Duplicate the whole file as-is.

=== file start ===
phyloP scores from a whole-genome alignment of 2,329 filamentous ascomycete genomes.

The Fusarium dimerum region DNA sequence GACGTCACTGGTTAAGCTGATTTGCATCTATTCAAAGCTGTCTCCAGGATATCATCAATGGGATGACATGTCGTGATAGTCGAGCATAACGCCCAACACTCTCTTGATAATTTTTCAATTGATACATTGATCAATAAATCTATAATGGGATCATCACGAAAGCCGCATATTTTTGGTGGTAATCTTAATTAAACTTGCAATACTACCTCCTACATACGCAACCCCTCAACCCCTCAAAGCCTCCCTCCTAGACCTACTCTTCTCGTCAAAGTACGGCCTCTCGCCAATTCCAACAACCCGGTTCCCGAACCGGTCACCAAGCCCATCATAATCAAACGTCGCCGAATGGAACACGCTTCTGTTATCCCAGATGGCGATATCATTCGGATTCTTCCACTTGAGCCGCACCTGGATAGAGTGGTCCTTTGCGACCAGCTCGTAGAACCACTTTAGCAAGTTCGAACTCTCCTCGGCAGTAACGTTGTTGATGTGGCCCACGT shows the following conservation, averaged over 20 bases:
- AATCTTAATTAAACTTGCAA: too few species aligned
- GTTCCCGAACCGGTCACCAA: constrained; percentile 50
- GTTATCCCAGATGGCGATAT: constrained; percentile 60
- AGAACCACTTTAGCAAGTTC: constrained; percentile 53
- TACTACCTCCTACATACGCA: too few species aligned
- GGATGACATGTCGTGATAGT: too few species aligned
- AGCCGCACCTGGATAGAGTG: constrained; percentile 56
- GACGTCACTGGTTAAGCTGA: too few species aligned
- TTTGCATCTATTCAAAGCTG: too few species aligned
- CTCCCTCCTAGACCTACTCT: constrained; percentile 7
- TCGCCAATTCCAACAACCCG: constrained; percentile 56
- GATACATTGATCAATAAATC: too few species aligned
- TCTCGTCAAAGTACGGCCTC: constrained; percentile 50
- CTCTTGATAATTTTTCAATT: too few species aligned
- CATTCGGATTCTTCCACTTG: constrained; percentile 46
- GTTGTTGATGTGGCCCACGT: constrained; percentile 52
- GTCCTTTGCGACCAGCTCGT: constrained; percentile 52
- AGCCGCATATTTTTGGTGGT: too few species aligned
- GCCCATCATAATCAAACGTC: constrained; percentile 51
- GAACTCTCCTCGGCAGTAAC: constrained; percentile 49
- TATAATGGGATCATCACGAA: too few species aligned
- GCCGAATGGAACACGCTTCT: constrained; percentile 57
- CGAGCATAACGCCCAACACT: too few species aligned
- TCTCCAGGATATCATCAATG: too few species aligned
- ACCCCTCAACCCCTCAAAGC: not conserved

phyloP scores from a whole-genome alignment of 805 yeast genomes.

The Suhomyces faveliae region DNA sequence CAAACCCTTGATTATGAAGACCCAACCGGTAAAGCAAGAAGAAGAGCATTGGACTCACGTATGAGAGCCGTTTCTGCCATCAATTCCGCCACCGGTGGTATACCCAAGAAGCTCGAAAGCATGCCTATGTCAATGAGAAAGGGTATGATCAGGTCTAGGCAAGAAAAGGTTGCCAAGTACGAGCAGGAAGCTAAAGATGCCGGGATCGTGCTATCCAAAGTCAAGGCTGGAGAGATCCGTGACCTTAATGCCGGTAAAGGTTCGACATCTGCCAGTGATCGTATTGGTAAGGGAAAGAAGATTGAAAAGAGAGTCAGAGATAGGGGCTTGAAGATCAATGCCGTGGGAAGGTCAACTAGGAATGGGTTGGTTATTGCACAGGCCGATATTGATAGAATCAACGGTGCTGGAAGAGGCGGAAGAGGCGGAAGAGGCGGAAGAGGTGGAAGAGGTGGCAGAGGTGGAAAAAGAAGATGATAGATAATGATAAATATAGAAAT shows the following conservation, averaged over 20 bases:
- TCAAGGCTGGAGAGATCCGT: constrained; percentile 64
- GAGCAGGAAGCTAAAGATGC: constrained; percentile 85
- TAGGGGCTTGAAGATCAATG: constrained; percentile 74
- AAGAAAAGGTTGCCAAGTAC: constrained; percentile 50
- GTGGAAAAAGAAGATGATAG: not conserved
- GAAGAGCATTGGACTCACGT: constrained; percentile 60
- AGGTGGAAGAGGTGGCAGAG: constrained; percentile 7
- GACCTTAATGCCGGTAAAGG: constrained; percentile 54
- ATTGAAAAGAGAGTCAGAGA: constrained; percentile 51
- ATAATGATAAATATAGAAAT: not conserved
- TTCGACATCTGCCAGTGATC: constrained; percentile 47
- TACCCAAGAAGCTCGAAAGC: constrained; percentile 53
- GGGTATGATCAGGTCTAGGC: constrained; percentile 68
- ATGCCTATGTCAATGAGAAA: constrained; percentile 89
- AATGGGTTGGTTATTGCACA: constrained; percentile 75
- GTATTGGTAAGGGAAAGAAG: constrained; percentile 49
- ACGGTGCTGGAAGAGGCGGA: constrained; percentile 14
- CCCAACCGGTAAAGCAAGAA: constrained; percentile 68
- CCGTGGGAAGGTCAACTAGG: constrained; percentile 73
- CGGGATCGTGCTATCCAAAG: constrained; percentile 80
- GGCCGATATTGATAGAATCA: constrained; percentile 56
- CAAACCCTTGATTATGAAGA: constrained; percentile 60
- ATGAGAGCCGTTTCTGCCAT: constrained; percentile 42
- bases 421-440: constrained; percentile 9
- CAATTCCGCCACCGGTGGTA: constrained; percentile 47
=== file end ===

phyloP scores from a whole-genome alignment of 2,329 filamentous ascomycete genomes.

The Fusarium dimerum region DNA sequence GACGTCACTGGTTAAGCTGATTTGCATCTATTCAAAGCTGTCTCCAGGATATCATCAATGGGATGACATGTCGTGATAGTCGAGCATAACGCCCAACACTCTCTTGATAATTTTTCAATTGATACATTGATCAATAAATCTATAATGGGATCATCACGAAAGCCGCATATTTTTGGTGGTAATCTTAATTAAACTTGCAATACTACCTCCTACATACGCAACCCCTCAACCCCTCAAAGCCTCCCTCCTAGACCTACTCTTCTCGTCAAAGTACGGCCTCTCGCCAATTCCAACAACCCGGTTCCCGAACCGGTCACCAAGCCCATCATAATCAAACGTCGCCGAATGGAACACGCTTCTGTTATCCCAGATGGCGATATCATTCGGATTCTTCCACTTGAGCCGCACCTGGATAGAGTGGTCCTTTGCGACCAGCTCGTAGAACCACTTTAGCAAGTTCGAACTCTCCTCGGCAGTAACGTTGTTGATGTGGCCCACGT shows the following conservation, averaged over 20 bases:
- AATCTTAATTAAACTTGCAA: too few species aligned
- GTTCCCGAACCGGTCACCAA: constrained; percentile 50
- GTTATCCCAGATGGCGATAT: constrained; percentile 60
- AGAACCACTTTAGCAAGTTC: constrained; percentile 53
- TACTACCTCCTACATACGCA: too few species aligned
- GGATGACATGTCGTGATAGT: too few species aligned
- AGCCGCACCTGGATAGAGTG: constrained; percentile 56
- GACGTCACTGGTTAAGCTGA: too few species aligned
- TTTGCATCTATTCAAAGCTG: too few species aligned
- CTCCCTCCTAGACCTACTCT: constrained; percentile 7
- TCGCCAATTCCAACAACCCG: constrained; percentile 56
- GATACATTGATCAATAAATC: too few species aligned
- TCTCGTCAAAGTACGGCCTC: constrained; percentile 50
- CTCTTGATAATTTTTCAATT: too few species aligned
- CATTCGGATTCTTCCACTTG: constrained; percentile 46
- GTTGTTGATGTGGCCCACGT: constrained; percentile 52
- GTCCTTTGCGACCAGCTCGT: constrained; percentile 52
- AGCCGCATATTTTTGGTGGT: too few species aligned
- GCCCATCATAATCAAACGTC: constrained; percentile 51
- GAACTCTCCTCGGCAGTAAC: constrained; percentile 49
- TATAATGGGATCATCACGAA: too few species aligned
- GCCGAATGGAACACGCTTCT: constrained; percentile 57
- CGAGCATAACGCCCAACACT: too few species aligned
- TCTCCAGGATATCATCAATG: too few species aligned
- ACCCCTCAACCCCTCAAAGC: not conserved

phyloP scores from a whole-genome alignment of 805 yeast genomes.

The Suhomyces faveliae region DNA sequence CAAACCCTTGATTATGAAGACCCAACCGGTAAAGCAAGAAGAAGAGCATTGGACTCACGTATGAGAGCCGTTTCTGCCATCAATTCCGCCACCGGTGGTATACCCAAGAAGCTCGAAAGCATGCCTATGTCAATGAGAAAGGGTATGATCAGGTCTAGGCAAGAAAAGGTTGCCAAGTACGAGCAGGAAGCTAAAGATGCCGGGATCGTGCTATCCAAAGTCAAGGCTGGAGAGATCCGTGACCTTAATGCCGGTAAAGGTTCGACATCTGCCAGTGATCGTATTGGTAAGGGAAAGAAGATTGAAAAGAGAGTCAGAGATAGGGGCTTGAAGATCAATGCCGTGGGAAGGTCAACTAGGAATGGGTTGGTTATTGCACAGGCCGATATTGATAGAATCAACGGTGCTGGAAGAGGCGGAAGAGGCGGAAGAGGCGGAAGAGGTGGAAGAGGTGGCAGAGGTGGAAAAAGAAGATGATAGATAATGATAAATATAGAAAT shows the following conservation, averaged over 20 bases:
- TCAAGGCTGGAGAGATCCGT: constrained; percentile 64
- GAGCAGGAAGCTAAAGATGC: constrained; percentile 85
- TAGGGGCTTGAAGATCAATG: constrained; percentile 74
- AAGAAAAGGTTGCCAAGTAC: constrained; percentile 50
- GTGGAAAAAGAAGATGATAG: not conserved
- GAAGAGCATTGGACTCACGT: constrained; percentile 60
- AGGTGGAAGAGGTGGCAGAG: constrained; percentile 7
- GACCTTAATGCCGGTAAAGG: constrained; percentile 54
- ATTGAAAAGAGAGTCAGAGA: constrained; percentile 51
- ATAATGATAAATATAGAAAT: not conserved
- TTCGACATCTGCCAGTGATC: constrained; percentile 47
- TACCCAAGAAGCTCGAAAGC: constrained; percentile 53
- GGGTATGATCAGGTCTAGGC: constrained; percentile 68
- ATGCCTATGTCAATGAGAAA: constrained; percentile 89
- AATGGGTTGGTTATTGCACA: constrained; percentile 75
- GTATTGGTAAGGGAAAGAAG: constrained; percentile 49
- ACGGTGCTGGAAGAGGCGGA: constrained; percentile 14
- CCCAACCGGTAAAGCAAGAA: constrained; percentile 68
- CCGTGGGAAGGTCAACTAGG: constrained; percentile 73
- CGGGATCGTGCTATCCAAAG: constrained; percentile 80
- GGCCGATATTGATAGAATCA: constrained; percentile 56
- CAAACCCTTGATTATGAAGA: constrained; percentile 60
- ATGAGAGCCGTTTCTGCCAT: constrained; percentile 42
- bases 421-440: constrained; percentile 9
- CAATTCCGCCACCGGTGGTA: constrained; percentile 47